Are you a writer, editor or publisher on deadline? Are you looking for an article that will get people talking and get compliments flying your way? You can have 500 words in your inbox in one hour. License any article from this Web site. More info

Public seminars

Person-to-Person Communications: Models and Applications
When Person-to-Person Communications: Models and Applicationswe talk, listen, send or read emails, read or write memos, or when we leave or listen to voice mail messages, we're communicating person-to-person. And whenever we communicate person-to-person, we risk being misunderstood, offending others, feeling hurt, and being confused. There are so many ways for things to go wrong that we could never learn how to fix all the problems. A more effective approach avoids problems altogether, or at least minimizes their occurrence. In this very interactive program we'll explain — and show you how to use — a model of inter-personal communications that can help you stay out of the ditch. We'll place particular emphasis on a very tricky situation — expressing your personal power. In those moments of intense involvement, when we're most likely to slip, you'll have a new tool to use to keep things constructive. Read more about this program. Here's a date for this program:

Ten Project Management Fallacies: The Power of Avoiding Hazards
Most Ten Project Management Fallaciesof what we know about managing projects is useful and effective, but some of what we know "just ain't so." Identifying the fallacies of project management reduces risk and enhances your ability to complete projects successfully. Even more important, avoiding these traps can demonstrate the value and power of the project management profession in general, and your personal capabilities in particular. In this program we describe ten of these beliefs. There are almost certainly many more, but these ten are a good start. We'll explore the situations where these fallacies are most likely to expose projects to risk, and suggest techniques for avoiding them. Read more about this program. Here's a date for this program:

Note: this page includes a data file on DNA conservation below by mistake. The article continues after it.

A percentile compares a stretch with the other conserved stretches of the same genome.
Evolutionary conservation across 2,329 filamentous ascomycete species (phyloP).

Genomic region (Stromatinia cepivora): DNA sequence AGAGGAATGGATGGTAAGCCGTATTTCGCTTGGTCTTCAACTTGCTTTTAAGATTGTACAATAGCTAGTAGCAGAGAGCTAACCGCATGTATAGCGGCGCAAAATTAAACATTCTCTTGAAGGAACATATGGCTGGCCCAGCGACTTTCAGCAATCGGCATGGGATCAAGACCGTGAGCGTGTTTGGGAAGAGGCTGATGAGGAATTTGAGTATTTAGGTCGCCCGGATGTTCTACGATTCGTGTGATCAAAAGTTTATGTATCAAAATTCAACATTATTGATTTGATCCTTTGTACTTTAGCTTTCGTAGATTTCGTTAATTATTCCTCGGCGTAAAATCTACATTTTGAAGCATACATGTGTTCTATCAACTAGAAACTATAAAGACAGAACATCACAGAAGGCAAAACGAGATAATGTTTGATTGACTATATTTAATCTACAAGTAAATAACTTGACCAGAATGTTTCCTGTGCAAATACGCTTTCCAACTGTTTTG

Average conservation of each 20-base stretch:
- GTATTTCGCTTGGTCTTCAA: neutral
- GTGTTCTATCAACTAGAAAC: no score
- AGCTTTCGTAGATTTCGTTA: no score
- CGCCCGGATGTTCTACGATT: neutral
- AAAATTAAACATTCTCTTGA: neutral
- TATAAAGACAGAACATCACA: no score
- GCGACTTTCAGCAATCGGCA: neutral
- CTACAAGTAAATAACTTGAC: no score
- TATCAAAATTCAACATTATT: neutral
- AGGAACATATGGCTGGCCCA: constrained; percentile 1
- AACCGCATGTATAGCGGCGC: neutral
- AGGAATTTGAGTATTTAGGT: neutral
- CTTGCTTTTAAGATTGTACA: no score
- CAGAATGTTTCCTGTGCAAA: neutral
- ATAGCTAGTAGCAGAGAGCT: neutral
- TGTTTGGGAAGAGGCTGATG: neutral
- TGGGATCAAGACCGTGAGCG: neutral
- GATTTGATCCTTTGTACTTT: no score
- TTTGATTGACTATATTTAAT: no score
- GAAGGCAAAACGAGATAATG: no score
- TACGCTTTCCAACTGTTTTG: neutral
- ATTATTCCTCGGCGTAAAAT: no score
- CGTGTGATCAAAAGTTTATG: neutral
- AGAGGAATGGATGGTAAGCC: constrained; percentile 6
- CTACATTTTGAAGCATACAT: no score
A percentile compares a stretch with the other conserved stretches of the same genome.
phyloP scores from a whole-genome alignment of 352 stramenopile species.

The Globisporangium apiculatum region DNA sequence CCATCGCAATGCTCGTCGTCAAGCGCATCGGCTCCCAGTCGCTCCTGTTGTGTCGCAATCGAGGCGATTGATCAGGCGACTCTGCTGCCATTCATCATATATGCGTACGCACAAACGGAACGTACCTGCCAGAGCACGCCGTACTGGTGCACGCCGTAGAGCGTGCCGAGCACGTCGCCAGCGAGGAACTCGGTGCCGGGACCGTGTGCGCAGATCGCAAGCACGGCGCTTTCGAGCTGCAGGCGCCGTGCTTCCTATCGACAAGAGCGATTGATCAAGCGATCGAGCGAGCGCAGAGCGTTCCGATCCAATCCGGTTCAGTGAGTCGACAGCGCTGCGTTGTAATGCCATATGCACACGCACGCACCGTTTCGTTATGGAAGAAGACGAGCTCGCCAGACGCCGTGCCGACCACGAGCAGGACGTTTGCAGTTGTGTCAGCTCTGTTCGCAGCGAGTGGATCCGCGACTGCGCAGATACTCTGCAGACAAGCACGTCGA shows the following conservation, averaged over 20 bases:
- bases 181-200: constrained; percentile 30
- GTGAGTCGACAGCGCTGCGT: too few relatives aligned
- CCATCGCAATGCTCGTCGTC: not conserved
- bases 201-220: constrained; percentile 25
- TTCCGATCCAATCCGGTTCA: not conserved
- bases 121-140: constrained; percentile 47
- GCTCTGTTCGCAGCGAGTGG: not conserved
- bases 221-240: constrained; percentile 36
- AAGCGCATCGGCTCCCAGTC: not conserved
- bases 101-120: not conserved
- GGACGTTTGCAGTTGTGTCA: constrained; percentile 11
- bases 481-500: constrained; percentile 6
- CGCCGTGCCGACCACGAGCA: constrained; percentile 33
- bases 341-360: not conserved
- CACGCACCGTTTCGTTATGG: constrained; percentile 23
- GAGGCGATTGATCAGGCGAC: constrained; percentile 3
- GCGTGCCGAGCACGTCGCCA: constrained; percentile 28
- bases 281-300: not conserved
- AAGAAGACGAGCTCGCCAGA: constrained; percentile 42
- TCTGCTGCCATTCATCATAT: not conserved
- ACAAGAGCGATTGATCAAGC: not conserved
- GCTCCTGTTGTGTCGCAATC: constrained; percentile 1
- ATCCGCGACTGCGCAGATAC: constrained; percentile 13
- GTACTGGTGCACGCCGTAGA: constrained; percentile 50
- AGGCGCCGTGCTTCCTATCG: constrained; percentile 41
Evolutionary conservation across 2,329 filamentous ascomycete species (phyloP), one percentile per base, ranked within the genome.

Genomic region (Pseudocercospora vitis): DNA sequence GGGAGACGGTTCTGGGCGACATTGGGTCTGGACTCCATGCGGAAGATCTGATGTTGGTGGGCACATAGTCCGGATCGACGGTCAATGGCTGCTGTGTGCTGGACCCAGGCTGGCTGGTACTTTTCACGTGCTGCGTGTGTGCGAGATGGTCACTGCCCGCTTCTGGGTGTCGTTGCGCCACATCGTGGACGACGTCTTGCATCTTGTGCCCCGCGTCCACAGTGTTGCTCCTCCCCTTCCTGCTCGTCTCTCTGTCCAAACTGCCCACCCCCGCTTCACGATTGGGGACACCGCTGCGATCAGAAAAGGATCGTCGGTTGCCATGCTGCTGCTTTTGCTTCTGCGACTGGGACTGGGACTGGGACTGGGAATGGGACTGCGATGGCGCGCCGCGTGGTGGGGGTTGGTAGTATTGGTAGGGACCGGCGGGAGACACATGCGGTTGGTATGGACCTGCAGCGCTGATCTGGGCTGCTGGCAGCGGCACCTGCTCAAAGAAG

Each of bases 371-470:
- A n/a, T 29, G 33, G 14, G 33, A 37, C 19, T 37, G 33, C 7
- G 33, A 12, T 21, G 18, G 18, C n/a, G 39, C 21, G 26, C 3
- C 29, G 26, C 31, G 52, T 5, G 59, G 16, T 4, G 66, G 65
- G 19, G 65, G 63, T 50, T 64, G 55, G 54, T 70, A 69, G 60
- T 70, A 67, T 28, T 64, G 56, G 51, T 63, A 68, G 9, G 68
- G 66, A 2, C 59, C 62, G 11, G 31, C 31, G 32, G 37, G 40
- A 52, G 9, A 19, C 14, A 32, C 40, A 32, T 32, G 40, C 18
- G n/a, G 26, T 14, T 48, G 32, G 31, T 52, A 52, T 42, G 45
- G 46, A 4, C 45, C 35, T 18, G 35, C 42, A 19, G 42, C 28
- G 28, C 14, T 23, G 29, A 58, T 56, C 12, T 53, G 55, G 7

The Power Affect: How We Express Our Personal Power
Many The Power Affect: How We Express Personal Powerpeople who possess real organizational power have a characteristic demeanor. It's the way they project their presence. I call this the power affect. Some people — call them power pretenders — adopt the power affect well before they attain significant organizational power. Unfortunately for their colleagues, and for their organizations, power pretenders can attain organizational power out of proportion to their merit or abilities. Understanding the power affect is therefore important for anyone who aims to attain power, or anyone who works with power pretenders. Read more about this program.

Follow Rick

Send email or subscribe to one of my newsletters Follow me at LinkedIn Follow me at Twitter, or share a tweet Follow me at Google+ or share a post Subscribe to RSS feeds Subscribe to RSS feeds
The message of Point Lookout is unique. Help get the message out. Please donate to help keep Point Lookout available for free to everyone.
Technical Debt for Policymakers BlogMy blog, Technical Debt for Policymakers, offers resources, insights, and conversations of interest to policymakers who are concerned with managing technical debt within their organizations. Get the millstone of technical debt off the neck of your organization!
52 Tips for Leaders of Project-Oriented OrganizationsAre your project teams plagued by turnover, burnout, and high defect rates? Turn your culture around.
Go For It: Sometimes It's Easier If You RunBad boss, long commute, troubling ethical questions, hateful colleague? Learn what we can do when we love the work but not the job.
101 Tips for Effective MeetingsLearn how to make meetings more productive — and more rare.
Ebooks, booklets and tip books on project management, conflict, writing email, effective meetings and more.
Comprehensive collection of all e-books and e-bookletsSave a bundle and even more important save time! Order the Combo Package and download all ebooks and tips books at once.